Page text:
Situated on a S-facing slope. The parish church (ME032-017----) is c. 400m to the NE. The village of Monketon with 162 acres of demesne and a ‘capital mansion’ was owned by St. Mary’s Cistercian abbey (DU018-020048-) and leased to a Lady Eleanor Plunkett at the Suppression in 1540 (White 1943, 17). According to the Civil Survey (1654-6) Edward Dowdall owned 295 acres at Mountowne or Mounketowne in Skreen barony in 1640, and the property included ‘one castle, one water mill and one church’ (Simington 1940, 57).
Only the N wall of a four-storey tower house survives with good quoins. It had projecting towers at the NE and SW angles originally; the latter probably containing the stairs but only the former survives. The main chamber has a N-S barrel-vault (int. dims 4.6m E-W; 4m plus N-S) over the ground floor with large windows at the first and second floors and a smaller one at the third in the N wall. A tower projects E from the E end of the N wall. The ground floor (int. dims 2.5m E-W; 1.9m N-S) was vaulted but it is now destroyed, and it had lights in the E and S wall. This tower was entered through a lintelled doorway at every level and at the second and third storeys the floors were wooden. The roof of the third storey is corbelled to support a chamber at the parapet, but the parapet doesn’t survive. Some sandstone windows in the NE tower are probably reused. A raised rectangular earthwork (dims c. 10m E-W; c. 5m plus N-s) to the NW of tower house may indicate out-buildings of possible bawn (dims c. 50m N-S; c. 40m E-W) indicated by scarps.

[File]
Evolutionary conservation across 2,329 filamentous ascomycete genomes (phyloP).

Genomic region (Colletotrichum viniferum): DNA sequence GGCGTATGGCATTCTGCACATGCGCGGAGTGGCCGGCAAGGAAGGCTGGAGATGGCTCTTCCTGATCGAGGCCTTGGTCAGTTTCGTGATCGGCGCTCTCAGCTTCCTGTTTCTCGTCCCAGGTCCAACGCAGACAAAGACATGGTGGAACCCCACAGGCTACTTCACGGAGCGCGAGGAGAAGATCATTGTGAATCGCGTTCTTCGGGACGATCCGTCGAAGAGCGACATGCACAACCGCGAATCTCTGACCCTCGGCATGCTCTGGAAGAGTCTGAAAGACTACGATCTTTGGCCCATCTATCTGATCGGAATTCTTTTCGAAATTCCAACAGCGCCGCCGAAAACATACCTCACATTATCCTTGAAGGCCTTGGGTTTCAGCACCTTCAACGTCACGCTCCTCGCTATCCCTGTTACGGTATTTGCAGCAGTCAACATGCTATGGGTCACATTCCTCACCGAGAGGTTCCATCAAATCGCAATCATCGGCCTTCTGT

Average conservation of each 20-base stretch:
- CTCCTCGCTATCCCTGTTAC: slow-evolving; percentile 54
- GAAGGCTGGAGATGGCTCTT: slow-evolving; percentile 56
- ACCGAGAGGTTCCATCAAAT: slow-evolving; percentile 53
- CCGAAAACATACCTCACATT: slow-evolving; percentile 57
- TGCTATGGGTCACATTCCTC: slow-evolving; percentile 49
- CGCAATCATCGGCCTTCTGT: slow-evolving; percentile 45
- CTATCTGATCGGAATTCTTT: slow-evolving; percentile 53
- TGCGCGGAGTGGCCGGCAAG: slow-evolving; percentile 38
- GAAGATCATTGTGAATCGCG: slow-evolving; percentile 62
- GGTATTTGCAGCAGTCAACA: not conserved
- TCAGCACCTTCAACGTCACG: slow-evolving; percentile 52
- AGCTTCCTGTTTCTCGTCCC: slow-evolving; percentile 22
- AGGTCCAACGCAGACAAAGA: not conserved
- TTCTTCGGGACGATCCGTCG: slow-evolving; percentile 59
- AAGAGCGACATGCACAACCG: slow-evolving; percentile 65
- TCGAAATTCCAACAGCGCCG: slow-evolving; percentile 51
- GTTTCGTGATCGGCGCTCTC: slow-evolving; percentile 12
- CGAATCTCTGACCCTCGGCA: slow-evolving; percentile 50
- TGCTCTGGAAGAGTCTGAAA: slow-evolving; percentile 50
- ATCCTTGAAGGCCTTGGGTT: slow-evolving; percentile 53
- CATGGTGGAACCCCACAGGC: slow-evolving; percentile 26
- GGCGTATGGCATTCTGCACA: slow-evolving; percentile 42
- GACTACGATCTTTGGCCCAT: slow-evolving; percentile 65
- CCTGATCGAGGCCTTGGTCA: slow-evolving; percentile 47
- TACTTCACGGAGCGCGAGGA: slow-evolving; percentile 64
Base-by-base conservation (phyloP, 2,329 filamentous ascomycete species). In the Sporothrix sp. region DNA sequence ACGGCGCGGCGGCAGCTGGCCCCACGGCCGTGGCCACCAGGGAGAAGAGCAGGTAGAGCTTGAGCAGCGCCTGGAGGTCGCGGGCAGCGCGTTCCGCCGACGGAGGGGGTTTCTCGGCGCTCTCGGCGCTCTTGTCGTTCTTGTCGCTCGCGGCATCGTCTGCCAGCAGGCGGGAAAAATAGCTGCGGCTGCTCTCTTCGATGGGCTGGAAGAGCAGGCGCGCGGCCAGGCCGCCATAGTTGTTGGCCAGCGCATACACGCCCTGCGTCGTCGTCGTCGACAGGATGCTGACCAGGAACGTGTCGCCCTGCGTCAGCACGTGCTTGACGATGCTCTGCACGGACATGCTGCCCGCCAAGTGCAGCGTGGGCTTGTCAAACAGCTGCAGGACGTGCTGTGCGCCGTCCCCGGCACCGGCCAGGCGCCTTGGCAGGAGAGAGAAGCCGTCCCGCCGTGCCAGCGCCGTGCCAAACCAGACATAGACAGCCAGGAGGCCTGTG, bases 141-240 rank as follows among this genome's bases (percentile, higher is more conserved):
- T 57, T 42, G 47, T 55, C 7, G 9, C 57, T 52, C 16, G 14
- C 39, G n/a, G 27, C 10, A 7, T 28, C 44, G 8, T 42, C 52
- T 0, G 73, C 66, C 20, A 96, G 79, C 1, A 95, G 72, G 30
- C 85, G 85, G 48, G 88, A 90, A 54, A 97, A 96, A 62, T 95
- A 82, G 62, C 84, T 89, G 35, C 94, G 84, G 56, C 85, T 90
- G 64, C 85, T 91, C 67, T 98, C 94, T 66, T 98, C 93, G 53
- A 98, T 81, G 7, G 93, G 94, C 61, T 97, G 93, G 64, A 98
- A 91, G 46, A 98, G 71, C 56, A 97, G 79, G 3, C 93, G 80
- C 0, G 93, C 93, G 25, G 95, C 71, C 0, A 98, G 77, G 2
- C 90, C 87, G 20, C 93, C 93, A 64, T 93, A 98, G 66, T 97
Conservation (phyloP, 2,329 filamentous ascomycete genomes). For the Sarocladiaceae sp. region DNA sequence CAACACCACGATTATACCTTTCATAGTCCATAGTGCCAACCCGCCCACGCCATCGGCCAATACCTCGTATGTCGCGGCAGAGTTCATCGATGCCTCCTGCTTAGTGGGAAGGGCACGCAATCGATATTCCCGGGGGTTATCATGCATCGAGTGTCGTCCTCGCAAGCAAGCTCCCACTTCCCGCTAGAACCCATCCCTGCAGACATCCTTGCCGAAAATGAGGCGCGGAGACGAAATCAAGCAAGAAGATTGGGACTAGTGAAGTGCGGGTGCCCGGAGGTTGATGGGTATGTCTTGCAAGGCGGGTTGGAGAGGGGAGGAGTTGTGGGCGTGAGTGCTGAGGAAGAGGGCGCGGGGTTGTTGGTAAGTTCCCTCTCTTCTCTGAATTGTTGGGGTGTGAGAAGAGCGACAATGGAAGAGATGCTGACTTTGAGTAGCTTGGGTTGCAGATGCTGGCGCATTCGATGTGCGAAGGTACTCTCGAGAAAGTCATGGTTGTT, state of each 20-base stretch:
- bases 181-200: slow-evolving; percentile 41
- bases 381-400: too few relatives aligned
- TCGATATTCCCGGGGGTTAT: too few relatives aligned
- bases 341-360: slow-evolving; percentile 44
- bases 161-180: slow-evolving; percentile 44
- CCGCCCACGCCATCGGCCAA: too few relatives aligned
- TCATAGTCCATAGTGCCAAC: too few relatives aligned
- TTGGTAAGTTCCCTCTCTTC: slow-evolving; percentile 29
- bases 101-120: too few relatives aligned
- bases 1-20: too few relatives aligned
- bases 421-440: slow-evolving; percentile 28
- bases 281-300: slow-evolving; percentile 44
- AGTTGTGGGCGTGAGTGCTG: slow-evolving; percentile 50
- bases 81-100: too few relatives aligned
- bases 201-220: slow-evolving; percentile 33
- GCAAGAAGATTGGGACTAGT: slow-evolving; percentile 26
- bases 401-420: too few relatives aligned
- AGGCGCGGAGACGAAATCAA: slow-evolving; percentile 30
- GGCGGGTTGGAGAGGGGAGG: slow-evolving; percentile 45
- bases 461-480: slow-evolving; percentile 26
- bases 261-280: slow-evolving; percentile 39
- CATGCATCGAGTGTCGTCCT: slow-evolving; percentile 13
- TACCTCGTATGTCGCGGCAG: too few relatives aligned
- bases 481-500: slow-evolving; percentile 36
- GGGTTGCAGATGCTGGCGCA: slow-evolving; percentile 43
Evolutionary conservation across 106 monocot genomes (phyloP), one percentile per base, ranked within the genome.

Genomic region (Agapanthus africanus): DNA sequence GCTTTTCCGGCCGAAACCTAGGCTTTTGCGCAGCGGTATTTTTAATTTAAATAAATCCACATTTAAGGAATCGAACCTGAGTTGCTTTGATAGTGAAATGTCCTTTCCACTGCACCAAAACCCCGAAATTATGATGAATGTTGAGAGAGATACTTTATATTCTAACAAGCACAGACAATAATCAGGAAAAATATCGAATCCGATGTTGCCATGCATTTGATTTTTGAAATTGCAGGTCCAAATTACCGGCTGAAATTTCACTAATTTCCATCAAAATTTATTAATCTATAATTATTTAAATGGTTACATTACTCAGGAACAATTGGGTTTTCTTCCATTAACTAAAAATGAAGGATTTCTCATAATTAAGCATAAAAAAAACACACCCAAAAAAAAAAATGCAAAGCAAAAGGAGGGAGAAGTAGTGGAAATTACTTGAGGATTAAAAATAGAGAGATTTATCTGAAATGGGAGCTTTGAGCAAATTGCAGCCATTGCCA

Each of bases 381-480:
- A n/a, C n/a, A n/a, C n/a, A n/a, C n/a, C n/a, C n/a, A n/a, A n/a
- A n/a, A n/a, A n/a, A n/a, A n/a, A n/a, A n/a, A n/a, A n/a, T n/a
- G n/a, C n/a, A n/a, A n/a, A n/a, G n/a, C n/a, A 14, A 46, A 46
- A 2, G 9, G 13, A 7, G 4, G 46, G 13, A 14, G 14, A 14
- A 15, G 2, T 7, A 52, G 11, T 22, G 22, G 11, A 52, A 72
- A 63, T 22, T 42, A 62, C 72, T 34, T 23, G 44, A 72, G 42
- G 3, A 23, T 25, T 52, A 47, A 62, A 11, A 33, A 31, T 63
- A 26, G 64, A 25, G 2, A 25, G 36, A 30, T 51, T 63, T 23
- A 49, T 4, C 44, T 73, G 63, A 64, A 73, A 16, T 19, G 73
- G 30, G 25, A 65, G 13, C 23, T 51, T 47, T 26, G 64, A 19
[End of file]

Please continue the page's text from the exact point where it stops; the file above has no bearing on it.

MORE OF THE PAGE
The above description is derived from the published 'Archaeological Inventory of County Meath' (Dublin: Stationery Office, 1987). In certain instances the entries have been revised and updated in the light of recent research.
Compiled by: Michael Moore
Date of revision: 6 July 2016
Description Source: National Monuments Service, Department of Arts, Heritage Regional, Rural and Gaeltacht Affairs.